China seems to be a place that operates where the rich can be neighbours with the poor and there doesn’t seem to be any hard feelings. The high security presence in the country may have something to do with it. I’d imagine the punishments for crime would be severe and ruthless. As a westerner, I found it quite bizarre to see traffic come to a stand-still in the middle of a 5 lane intersection to allow Chinese military troops march across at their own pace. It just re-emphasized to me that this was a different place under the control of a strong, strong government. Yet, the people that I met seemed to be content with how things were. They work like trojans and accept whatever came their way without complaint.
As westerners, we felt and were treated like celebs (I could get used to it, I don’t know why they complain sometimes). It seemed that eyes were fixated on us as we walked down the street and I lost count of the amount of photos we were asked into. Mothers were practically throwing their babies at some of the blonde girls in our group hoping for some form of good luck! You couldn’t help but greet them with smile and deep down we all loved the attention. In the night-clubs, it was pretty much VIP treatment and a lot of “Ganbei”ing. If you think you have seen good DJ-ing in your lifetime, I suggest you take a trip to 88 to check out the four DJ’s mixing at the same time. It was pretty epic to say the least. Chinese students only get 2 months off during the year and rarely will you see them go out during the week religiously like Irish students. In this particular sports university, I don’t think I came across one person that you would consider overweight and they value health and wealth in seriously high regard for sure. In other words, they put Irish people to shame quite a bit with their discipline, but sometimes they can lack the freedom or personality to really enjoy life as much as they could. Again, these are only opinions that I have formed from my experience.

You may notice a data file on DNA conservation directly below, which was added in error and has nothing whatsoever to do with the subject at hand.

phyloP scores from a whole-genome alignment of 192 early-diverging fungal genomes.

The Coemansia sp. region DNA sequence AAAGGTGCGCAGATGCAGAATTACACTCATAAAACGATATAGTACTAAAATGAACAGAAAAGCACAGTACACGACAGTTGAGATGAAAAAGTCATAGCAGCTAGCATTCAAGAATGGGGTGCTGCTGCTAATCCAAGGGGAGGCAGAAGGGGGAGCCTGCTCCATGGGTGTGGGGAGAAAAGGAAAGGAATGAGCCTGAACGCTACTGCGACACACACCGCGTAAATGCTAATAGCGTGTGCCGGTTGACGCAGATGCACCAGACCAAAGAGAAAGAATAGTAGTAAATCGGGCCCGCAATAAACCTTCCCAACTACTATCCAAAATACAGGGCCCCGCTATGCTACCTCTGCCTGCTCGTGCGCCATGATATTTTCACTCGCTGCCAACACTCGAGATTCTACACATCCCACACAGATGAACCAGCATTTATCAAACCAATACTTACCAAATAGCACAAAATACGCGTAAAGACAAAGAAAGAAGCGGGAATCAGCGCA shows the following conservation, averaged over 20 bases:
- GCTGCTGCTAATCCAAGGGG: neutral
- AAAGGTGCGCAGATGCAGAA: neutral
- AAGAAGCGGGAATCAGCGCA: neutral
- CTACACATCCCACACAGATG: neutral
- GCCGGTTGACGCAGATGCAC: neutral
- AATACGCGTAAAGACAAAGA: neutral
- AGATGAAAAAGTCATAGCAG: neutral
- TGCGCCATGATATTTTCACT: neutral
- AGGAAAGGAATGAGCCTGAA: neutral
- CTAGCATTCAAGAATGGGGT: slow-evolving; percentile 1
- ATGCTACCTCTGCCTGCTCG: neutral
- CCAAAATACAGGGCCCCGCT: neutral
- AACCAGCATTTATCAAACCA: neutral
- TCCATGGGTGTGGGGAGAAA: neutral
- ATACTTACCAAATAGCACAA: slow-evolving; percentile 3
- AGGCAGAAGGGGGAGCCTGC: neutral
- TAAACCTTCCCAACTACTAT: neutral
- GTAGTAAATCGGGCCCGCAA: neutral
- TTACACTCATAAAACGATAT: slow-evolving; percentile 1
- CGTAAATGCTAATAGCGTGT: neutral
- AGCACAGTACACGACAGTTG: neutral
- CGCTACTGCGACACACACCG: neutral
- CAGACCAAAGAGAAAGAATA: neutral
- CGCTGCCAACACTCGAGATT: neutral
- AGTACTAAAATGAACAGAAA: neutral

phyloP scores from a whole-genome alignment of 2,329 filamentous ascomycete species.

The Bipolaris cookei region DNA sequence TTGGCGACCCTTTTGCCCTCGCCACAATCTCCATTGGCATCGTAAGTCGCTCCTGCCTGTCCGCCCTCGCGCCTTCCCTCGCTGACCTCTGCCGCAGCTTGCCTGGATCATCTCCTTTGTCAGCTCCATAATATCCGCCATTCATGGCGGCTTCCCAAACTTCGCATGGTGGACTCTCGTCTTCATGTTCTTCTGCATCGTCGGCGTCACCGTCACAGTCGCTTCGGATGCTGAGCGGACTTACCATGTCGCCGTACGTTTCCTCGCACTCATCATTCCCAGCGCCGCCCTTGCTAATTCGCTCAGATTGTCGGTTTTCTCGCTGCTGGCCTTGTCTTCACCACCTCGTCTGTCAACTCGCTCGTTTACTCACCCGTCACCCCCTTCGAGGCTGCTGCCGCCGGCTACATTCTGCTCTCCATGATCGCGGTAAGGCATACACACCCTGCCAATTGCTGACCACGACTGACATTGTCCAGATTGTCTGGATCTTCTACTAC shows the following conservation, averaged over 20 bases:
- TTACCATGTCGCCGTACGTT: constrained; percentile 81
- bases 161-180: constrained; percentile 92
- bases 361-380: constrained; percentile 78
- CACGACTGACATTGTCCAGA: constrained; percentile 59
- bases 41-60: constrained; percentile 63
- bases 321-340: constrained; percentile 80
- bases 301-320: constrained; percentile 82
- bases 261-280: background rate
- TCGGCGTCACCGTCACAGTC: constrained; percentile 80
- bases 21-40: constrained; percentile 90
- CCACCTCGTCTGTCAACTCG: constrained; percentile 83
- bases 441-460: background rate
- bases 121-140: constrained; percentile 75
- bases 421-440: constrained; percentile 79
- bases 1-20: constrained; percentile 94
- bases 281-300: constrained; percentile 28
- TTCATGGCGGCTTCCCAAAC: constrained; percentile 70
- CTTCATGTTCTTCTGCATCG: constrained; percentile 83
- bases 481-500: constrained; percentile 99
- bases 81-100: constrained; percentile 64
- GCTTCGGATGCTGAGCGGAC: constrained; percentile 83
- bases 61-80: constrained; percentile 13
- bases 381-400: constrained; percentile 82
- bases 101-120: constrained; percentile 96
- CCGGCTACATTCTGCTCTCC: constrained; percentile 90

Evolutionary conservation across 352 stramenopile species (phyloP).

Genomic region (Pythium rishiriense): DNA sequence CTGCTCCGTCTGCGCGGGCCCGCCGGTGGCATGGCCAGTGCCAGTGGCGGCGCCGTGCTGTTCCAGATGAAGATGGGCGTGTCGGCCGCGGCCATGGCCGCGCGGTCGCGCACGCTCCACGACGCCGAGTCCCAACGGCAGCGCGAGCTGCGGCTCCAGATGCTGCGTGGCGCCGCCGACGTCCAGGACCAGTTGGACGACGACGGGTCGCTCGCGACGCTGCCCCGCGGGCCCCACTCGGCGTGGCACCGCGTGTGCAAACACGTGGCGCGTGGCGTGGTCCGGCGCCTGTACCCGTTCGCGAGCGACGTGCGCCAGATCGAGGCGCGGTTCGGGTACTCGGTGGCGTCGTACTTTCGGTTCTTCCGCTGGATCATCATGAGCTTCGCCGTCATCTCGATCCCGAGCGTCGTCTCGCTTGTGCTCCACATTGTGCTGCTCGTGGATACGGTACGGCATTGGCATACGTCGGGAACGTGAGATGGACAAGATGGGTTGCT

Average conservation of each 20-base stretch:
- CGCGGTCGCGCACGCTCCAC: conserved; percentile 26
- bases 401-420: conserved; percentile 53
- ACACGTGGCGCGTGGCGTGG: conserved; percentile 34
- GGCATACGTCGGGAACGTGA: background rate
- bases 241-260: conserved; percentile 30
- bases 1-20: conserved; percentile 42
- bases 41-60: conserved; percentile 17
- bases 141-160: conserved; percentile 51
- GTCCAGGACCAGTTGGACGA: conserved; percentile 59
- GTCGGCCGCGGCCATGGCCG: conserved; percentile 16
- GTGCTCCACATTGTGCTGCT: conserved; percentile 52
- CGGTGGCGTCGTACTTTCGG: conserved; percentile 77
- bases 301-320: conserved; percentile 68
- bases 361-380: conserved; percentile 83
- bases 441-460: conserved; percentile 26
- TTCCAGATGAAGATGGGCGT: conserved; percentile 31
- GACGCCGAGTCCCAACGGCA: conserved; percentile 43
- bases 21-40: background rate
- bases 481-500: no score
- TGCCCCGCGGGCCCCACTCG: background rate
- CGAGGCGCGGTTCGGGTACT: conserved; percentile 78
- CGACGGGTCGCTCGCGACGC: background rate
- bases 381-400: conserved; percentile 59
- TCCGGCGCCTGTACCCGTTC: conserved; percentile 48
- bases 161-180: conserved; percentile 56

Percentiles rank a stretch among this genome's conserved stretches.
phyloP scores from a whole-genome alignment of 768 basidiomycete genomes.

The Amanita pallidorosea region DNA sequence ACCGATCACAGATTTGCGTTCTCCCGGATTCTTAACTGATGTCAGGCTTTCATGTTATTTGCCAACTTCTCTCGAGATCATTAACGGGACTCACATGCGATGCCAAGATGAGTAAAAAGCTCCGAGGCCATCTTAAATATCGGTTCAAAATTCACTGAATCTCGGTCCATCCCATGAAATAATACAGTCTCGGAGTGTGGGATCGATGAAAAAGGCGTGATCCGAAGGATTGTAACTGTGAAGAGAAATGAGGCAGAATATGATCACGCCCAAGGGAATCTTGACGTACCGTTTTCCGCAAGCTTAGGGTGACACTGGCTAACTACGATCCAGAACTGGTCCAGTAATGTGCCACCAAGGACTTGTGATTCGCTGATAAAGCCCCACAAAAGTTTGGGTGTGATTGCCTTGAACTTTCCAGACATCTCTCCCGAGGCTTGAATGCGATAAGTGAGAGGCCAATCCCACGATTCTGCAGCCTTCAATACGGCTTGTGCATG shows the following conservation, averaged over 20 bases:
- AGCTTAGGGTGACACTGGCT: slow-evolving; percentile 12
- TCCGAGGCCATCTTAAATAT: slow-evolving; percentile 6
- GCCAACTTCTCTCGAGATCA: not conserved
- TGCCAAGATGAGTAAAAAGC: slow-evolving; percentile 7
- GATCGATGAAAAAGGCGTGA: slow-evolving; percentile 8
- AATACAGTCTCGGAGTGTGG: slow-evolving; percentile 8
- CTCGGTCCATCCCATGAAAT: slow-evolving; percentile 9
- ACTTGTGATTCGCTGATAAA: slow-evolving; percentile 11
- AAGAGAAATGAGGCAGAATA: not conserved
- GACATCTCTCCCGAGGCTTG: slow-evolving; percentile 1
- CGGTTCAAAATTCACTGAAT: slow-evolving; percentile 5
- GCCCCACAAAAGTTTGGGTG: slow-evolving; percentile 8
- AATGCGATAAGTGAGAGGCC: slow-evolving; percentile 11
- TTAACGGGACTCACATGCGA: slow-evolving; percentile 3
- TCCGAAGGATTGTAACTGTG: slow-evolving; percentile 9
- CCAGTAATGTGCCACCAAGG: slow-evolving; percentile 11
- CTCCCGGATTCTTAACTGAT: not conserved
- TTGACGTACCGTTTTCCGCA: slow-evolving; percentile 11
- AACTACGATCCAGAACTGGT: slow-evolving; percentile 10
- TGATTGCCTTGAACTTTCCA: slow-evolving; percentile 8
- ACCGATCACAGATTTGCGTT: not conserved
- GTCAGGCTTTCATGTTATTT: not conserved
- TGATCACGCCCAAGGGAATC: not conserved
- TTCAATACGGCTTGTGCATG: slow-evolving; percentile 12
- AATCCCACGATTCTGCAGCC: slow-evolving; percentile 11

It is fair to say that I learnt many life lessons when I was away and my general opinion is that China is a pretty cool place. If you ever get the opportunity to go somewhere completely out of your comfort zone, I’d recommend that you take it. You may love it or hate it, but at least you can say that you have been. Life is too short to keep taking the easy options.